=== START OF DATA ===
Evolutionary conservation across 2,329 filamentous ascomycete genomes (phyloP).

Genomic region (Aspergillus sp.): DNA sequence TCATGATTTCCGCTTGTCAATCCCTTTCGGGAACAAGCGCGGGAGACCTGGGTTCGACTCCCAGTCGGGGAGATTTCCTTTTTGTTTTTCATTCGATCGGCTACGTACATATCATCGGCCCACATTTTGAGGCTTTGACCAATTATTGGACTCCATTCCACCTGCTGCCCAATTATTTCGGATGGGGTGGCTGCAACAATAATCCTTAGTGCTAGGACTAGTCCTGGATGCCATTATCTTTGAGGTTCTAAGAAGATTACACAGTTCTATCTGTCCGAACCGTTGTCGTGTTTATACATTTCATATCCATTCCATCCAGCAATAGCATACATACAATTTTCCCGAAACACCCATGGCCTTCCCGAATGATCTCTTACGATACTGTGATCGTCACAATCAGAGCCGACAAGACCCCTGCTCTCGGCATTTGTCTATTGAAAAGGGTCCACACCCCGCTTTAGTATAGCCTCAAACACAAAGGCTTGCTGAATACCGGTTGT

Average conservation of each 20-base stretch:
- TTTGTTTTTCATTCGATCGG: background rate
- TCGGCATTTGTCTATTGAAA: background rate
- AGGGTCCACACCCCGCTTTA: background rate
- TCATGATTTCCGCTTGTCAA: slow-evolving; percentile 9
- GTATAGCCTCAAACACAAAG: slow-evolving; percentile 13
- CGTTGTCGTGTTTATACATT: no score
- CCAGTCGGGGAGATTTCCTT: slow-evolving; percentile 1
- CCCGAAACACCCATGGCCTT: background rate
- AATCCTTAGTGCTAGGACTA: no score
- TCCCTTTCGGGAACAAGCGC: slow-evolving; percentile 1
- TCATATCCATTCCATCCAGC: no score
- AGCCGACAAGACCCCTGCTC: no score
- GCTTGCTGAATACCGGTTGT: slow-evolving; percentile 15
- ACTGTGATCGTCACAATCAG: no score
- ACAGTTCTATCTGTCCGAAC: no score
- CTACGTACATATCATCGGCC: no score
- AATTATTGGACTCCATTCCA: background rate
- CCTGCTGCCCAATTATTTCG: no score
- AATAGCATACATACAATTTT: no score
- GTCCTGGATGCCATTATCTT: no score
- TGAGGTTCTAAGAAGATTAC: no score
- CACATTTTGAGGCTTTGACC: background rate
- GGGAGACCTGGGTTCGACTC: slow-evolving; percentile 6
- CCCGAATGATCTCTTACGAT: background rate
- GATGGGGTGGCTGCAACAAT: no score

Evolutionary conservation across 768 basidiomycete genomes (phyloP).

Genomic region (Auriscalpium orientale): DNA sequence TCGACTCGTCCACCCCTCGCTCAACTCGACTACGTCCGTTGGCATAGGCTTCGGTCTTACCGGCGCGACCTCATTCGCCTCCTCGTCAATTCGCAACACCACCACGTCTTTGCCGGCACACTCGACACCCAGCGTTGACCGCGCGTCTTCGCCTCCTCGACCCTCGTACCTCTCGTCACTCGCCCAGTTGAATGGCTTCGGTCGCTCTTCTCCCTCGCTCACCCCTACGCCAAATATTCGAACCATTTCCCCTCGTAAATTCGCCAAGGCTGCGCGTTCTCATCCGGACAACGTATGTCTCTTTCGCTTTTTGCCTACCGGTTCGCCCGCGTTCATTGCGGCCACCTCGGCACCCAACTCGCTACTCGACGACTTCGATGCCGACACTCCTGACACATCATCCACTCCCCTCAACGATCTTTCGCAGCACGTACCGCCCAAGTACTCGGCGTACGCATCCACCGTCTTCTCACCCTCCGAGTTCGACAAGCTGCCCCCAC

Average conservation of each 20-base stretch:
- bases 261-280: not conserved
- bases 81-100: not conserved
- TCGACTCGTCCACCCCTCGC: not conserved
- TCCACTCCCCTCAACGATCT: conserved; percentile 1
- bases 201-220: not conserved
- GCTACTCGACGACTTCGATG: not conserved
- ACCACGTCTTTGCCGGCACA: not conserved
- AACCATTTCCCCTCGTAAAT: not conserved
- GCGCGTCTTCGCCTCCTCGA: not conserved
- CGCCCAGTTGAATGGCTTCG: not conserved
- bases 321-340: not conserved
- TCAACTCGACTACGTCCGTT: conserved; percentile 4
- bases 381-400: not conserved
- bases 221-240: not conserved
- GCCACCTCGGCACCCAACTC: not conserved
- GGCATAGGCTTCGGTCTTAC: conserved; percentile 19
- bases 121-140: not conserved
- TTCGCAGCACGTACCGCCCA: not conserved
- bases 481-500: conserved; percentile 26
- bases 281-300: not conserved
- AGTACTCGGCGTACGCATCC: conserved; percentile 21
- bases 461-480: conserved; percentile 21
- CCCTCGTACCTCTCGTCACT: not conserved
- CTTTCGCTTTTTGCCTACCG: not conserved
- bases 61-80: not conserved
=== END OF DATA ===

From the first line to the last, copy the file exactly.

Evolutionary conservation across 2,329 filamentous ascomycete genomes (phyloP).

Genomic region (Aspergillus sp.): DNA sequence TCATGATTTCCGCTTGTCAATCCCTTTCGGGAACAAGCGCGGGAGACCTGGGTTCGACTCCCAGTCGGGGAGATTTCCTTTTTGTTTTTCATTCGATCGGCTACGTACATATCATCGGCCCACATTTTGAGGCTTTGACCAATTATTGGACTCCATTCCACCTGCTGCCCAATTATTTCGGATGGGGTGGCTGCAACAATAATCCTTAGTGCTAGGACTAGTCCTGGATGCCATTATCTTTGAGGTTCTAAGAAGATTACACAGTTCTATCTGTCCGAACCGTTGTCGTGTTTATACATTTCATATCCATTCCATCCAGCAATAGCATACATACAATTTTCCCGAAACACCCATGGCCTTCCCGAATGATCTCTTACGATACTGTGATCGTCACAATCAGAGCCGACAAGACCCCTGCTCTCGGCATTTGTCTATTGAAAAGGGTCCACACCCCGCTTTAGTATAGCCTCAAACACAAAGGCTTGCTGAATACCGGTTGT

Average conservation of each 20-base stretch:
- TTTGTTTTTCATTCGATCGG: background rate
- TCGGCATTTGTCTATTGAAA: background rate
- AGGGTCCACACCCCGCTTTA: background rate
- TCATGATTTCCGCTTGTCAA: slow-evolving; percentile 9
- GTATAGCCTCAAACACAAAG: slow-evolving; percentile 13
- CGTTGTCGTGTTTATACATT: no score
- CCAGTCGGGGAGATTTCCTT: slow-evolving; percentile 1
- CCCGAAACACCCATGGCCTT: background rate
- AATCCTTAGTGCTAGGACTA: no score
- TCCCTTTCGGGAACAAGCGC: slow-evolving; percentile 1
- TCATATCCATTCCATCCAGC: no score
- AGCCGACAAGACCCCTGCTC: no score
- GCTTGCTGAATACCGGTTGT: slow-evolving; percentile 15
- ACTGTGATCGTCACAATCAG: no score
- ACAGTTCTATCTGTCCGAAC: no score
- CTACGTACATATCATCGGCC: no score
- AATTATTGGACTCCATTCCA: background rate
- CCTGCTGCCCAATTATTTCG: no score
- AATAGCATACATACAATTTT: no score
- GTCCTGGATGCCATTATCTT: no score
- TGAGGTTCTAAGAAGATTAC: no score
- CACATTTTGAGGCTTTGACC: background rate
- GGGAGACCTGGGTTCGACTC: slow-evolving; percentile 6
- CCCGAATGATCTCTTACGAT: background rate
- GATGGGGTGGCTGCAACAAT: no score

Evolutionary conservation across 768 basidiomycete genomes (phyloP).

Genomic region (Auriscalpium orientale): DNA sequence TCGACTCGTCCACCCCTCGCTCAACTCGACTACGTCCGTTGGCATAGGCTTCGGTCTTACCGGCGCGACCTCATTCGCCTCCTCGTCAATTCGCAACACCACCACGTCTTTGCCGGCACACTCGACACCCAGCGTTGACCGCGCGTCTTCGCCTCCTCGACCCTCGTACCTCTCGTCACTCGCCCAGTTGAATGGCTTCGGTCGCTCTTCTCCCTCGCTCACCCCTACGCCAAATATTCGAACCATTTCCCCTCGTAAATTCGCCAAGGCTGCGCGTTCTCATCCGGACAACGTATGTCTCTTTCGCTTTTTGCCTACCGGTTCGCCCGCGTTCATTGCGGCCACCTCGGCACCCAACTCGCTACTCGACGACTTCGATGCCGACACTCCTGACACATCATCCACTCCCCTCAACGATCTTTCGCAGCACGTACCGCCCAAGTACTCGGCGTACGCATCCACCGTCTTCTCACCCTCCGAGTTCGACAAGCTGCCCCCAC

Average conservation of each 20-base stretch:
- bases 261-280: not conserved
- bases 81-100: not conserved
- TCGACTCGTCCACCCCTCGC: not conserved
- TCCACTCCCCTCAACGATCT: conserved; percentile 1
- bases 201-220: not conserved
- GCTACTCGACGACTTCGATG: not conserved
- ACCACGTCTTTGCCGGCACA: not conserved
- AACCATTTCCCCTCGTAAAT: not conserved
- GCGCGTCTTCGCCTCCTCGA: not conserved
- CGCCCAGTTGAATGGCTTCG: not conserved
- bases 321-340: not conserved
- TCAACTCGACTACGTCCGTT: conserved; percentile 4
- bases 381-400: not conserved
- bases 221-240: not conserved
- GCCACCTCGGCACCCAACTC: not conserved
- GGCATAGGCTTCGGTCTTAC: conserved; percentile 19
- bases 121-140: not conserved
- TTCGCAGCACGTACCGCCCA: not conserved
- bases 481-500: conserved; percentile 26
- bases 281-300: not conserved
- AGTACTCGGCGTACGCATCC: conserved; percentile 21
- bases 461-480: conserved; percentile 21
- CCCTCGTACCTCTCGTCACT: not conserved
- CTTTCGCTTTTTGCCTACCG: not conserved
- bases 61-80: not conserved